Dave McNally is now remembered as being part of the 1975 Seitz decision, which ushered in the free agent era, but from 1968-1971, he was one of those most dominating pitchers in baseball. He won 20 games or more in each of the four seasons. Including the best season of his career in 1970, when he led American League in wins with 24, and had a 3.22 ERA in 40 starts.
He made his debut as a 19 year-old with the Baltimore Orioles in 1962. In 1963, he would become a starter for the Orioles, and would pitch for them for 13 seasons. He would finish with 181 wins and 113 losses as a Baltimore Oriole. He was 184-119 with a career ERA of 3.24. At one point between the end of the 1968 season, and a 15-0 start to the 1969 season winning 17 straight decisions.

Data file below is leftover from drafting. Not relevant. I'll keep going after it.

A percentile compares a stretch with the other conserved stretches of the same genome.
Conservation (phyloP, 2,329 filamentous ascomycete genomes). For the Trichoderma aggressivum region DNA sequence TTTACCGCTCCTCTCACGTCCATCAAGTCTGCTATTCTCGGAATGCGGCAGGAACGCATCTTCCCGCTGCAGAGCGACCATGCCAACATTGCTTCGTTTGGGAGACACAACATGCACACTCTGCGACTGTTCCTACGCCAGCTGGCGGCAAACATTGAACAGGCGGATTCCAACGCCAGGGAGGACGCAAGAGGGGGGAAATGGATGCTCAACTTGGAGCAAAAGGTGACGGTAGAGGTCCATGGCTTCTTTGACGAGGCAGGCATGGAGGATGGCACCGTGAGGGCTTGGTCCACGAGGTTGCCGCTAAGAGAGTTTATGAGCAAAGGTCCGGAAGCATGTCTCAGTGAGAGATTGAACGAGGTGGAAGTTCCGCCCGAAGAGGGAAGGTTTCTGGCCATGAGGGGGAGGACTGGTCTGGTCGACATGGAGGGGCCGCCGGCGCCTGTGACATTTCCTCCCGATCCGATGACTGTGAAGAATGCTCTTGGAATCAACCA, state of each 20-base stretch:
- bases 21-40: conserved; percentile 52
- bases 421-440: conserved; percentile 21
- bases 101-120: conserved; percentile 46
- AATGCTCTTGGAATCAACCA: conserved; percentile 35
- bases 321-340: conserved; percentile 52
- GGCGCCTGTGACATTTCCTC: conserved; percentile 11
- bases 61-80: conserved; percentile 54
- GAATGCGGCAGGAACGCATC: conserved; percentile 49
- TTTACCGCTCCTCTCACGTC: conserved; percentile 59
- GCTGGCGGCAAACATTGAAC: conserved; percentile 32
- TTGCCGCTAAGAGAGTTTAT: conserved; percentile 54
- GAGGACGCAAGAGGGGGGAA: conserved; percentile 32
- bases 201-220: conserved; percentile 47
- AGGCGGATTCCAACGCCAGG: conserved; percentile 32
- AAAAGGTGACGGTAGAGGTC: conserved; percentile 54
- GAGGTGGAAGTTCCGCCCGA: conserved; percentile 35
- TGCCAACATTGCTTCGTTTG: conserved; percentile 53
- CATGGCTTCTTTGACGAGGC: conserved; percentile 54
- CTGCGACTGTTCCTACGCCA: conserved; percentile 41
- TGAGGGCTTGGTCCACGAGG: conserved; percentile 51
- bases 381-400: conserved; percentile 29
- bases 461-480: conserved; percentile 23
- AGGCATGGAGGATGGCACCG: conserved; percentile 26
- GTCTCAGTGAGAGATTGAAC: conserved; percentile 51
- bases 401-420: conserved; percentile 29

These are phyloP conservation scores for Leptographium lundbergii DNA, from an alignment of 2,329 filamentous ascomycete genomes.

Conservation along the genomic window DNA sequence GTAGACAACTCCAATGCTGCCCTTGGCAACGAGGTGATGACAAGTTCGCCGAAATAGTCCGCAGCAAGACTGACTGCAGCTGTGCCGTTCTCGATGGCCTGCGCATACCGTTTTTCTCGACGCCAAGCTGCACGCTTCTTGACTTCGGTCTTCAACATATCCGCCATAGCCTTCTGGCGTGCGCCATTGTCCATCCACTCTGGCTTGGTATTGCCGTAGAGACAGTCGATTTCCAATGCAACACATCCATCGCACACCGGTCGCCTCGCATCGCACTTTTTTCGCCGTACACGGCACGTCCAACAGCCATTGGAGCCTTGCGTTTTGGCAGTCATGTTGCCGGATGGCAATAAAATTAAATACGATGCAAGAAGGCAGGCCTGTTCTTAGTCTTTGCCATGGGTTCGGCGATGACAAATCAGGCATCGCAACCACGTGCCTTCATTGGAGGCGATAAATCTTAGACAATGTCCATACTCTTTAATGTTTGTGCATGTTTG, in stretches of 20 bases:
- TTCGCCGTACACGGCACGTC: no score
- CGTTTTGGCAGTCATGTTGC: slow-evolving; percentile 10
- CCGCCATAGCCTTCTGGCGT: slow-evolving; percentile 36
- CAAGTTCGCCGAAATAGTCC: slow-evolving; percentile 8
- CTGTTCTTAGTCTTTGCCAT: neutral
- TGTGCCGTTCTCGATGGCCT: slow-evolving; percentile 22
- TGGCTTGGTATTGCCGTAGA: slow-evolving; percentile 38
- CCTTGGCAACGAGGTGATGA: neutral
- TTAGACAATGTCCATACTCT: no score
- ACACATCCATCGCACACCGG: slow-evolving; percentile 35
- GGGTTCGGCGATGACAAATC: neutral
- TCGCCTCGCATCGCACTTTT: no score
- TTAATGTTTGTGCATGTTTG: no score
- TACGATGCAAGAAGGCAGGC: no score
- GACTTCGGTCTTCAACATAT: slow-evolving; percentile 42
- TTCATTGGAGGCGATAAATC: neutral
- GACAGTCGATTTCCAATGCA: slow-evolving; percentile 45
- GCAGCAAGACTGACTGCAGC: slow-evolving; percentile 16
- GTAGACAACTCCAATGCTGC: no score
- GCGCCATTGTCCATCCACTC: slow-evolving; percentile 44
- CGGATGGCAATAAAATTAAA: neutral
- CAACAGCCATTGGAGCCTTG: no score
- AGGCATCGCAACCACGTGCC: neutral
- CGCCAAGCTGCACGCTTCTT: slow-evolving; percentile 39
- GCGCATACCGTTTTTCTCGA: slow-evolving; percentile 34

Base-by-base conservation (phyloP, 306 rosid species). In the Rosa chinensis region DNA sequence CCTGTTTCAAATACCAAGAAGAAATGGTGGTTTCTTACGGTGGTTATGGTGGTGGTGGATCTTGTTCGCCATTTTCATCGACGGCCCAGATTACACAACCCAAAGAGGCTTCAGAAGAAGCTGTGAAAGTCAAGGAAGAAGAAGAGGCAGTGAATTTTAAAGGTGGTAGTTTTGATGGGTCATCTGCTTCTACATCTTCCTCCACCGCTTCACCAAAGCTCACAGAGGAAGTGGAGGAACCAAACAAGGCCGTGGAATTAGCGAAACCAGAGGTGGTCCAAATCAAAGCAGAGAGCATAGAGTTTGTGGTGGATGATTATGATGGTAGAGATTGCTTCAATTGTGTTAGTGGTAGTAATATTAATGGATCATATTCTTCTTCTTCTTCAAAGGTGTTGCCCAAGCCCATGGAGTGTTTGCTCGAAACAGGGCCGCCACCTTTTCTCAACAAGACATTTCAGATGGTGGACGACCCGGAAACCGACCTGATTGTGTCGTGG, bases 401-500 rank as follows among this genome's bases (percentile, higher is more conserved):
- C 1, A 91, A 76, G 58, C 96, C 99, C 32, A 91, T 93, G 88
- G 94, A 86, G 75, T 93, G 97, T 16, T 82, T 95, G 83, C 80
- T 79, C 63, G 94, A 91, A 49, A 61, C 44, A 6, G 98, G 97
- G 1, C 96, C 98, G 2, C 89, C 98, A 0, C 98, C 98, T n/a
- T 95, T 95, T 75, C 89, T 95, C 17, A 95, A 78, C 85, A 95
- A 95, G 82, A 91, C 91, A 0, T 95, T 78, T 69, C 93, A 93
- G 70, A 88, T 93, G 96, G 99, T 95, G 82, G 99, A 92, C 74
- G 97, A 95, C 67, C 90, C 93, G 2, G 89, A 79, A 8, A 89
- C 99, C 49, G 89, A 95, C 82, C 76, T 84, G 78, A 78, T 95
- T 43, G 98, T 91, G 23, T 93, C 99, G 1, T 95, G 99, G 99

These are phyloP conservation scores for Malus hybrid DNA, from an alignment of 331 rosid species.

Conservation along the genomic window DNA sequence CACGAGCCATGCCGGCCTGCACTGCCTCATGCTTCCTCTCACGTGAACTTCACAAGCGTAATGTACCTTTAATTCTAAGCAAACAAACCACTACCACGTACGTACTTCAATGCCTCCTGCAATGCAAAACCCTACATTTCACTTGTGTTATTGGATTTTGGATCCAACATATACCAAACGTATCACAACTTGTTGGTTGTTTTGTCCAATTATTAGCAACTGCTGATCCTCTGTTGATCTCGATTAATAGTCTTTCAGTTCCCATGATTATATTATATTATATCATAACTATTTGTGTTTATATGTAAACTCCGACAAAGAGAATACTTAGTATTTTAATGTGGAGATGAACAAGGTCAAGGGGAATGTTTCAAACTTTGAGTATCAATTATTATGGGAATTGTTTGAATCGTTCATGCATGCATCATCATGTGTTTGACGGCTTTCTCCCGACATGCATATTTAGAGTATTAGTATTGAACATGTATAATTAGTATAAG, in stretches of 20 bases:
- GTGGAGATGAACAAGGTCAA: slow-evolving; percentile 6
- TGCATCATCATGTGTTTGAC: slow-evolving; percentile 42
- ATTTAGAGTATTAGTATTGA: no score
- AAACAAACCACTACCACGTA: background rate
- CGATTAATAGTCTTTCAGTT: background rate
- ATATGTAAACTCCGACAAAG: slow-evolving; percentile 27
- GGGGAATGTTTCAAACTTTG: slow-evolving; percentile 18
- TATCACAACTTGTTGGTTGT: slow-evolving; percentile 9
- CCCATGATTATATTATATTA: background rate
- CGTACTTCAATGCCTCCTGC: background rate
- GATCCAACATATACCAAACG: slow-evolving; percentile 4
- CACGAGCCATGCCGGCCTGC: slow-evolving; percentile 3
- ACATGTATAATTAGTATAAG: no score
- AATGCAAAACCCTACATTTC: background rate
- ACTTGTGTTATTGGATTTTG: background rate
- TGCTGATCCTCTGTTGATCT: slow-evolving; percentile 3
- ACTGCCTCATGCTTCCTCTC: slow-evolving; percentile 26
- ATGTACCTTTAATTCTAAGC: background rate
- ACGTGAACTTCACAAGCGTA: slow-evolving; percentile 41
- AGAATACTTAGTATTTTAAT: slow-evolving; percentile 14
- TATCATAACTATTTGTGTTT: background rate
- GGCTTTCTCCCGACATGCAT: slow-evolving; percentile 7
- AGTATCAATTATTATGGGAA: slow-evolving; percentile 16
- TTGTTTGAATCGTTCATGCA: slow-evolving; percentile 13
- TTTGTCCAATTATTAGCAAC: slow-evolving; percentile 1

He pitched for the 1966 and 1970 World Series champion Baltimore Orioles. In game 3, of the 1970 World Series, McNally became the only pitcher in Major League history to hit a grand slam in a World Series game. The Orioles would also win the American League pennant in 1969, and 1971.
McNally was a 3 time all-star in 1969, 1970, and 1972. In 1971, he was part of the Orioles staff that produced four twenty game winners (Mike Cuellar, Pat Dobson and Jim Palmer were the other three). McNally would die from lung cancer on December 1, 2002.